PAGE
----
(Adds Fed reaction)
By Emily Stephenson
WASHINGTON, June 2 A group of retail merchants
will ask the U.S. Supreme Court to take up a case involving
Federal Reserve rules that allow banks to charge debit card
"swipe fees" that retailers view as too high, an attorney for
the merchants said on Monday.
"Given how extensive these fees are and how they affect
virtually every transaction that takes place in the United
States...it's a serious case that the Supreme Court ought to
hear," said Doug Kantor, an attorney with Steptoe & Johnson in
Washington who represents the retailers.
Fed spokeswoman Barbara Hagenbaugh said the Fed was aware of
the retailers' decision and would work on a response.
Businesses pay the fees, also known as interchange fees, to
banks when customers use debit cards to purchase goods or
services. The fees are set by Visa and MasterCard
and reimburse banks for costs involved in providing the cards.
The 2010 Dodd-Frank law called for the Fed to cap the fees,
which were about 44 cents per transaction at the time. Retailers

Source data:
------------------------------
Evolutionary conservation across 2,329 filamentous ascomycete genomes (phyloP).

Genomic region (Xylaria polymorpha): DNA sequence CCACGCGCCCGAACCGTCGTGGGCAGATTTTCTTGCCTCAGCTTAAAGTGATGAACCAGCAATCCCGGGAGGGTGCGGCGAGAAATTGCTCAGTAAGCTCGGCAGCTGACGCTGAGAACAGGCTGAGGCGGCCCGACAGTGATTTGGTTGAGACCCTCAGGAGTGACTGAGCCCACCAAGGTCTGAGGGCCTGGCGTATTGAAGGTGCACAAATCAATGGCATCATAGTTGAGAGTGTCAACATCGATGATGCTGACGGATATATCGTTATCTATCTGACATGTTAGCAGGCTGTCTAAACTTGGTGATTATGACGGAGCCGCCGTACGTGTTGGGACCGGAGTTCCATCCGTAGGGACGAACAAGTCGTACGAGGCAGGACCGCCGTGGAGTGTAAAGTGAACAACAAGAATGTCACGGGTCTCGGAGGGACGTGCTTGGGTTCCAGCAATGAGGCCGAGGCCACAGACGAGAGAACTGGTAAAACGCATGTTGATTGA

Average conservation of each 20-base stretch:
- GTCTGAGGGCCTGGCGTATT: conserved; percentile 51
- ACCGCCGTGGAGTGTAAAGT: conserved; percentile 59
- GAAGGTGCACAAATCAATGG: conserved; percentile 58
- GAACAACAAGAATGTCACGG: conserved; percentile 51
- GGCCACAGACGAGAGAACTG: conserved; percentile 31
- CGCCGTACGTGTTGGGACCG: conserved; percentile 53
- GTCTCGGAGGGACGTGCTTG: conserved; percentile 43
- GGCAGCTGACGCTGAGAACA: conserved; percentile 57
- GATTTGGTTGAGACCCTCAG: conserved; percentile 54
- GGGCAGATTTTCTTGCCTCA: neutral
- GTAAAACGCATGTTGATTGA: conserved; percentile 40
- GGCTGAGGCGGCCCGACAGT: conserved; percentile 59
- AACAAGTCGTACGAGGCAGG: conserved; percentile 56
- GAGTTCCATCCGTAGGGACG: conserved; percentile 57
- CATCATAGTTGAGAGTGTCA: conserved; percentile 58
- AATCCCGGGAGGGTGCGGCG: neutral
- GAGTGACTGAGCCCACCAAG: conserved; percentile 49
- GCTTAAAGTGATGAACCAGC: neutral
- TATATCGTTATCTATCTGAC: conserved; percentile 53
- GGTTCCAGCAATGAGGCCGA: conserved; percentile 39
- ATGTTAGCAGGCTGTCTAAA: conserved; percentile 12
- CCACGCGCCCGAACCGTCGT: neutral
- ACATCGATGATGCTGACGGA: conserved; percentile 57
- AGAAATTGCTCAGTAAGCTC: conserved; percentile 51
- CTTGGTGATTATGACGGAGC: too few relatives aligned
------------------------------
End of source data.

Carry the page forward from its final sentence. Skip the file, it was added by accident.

had argued the fees were too high and led to higher prices for
The Fed in 2011 limited swipe fees to 21 cents per
transaction, but retailers said the law intended the cap to be
The National Retail Federation, whose members include
Wal-Mart and JCPenney, the National Restaurant
Association, and other groups, sued the Fed in 2011.
A U.S. district court in July 2013 sided with the retailers.
The Fed appealed, and an three-judge appeals panel in March
reversed the lower court's decision and upheld the Fed's rules.
The retailers had the option of appealing to the full
appellate court or directly to the Supreme Court. The court now
will decide whether or not to hear the case.
(Reporting by Emily Stephenson; Editing by David Gregorio and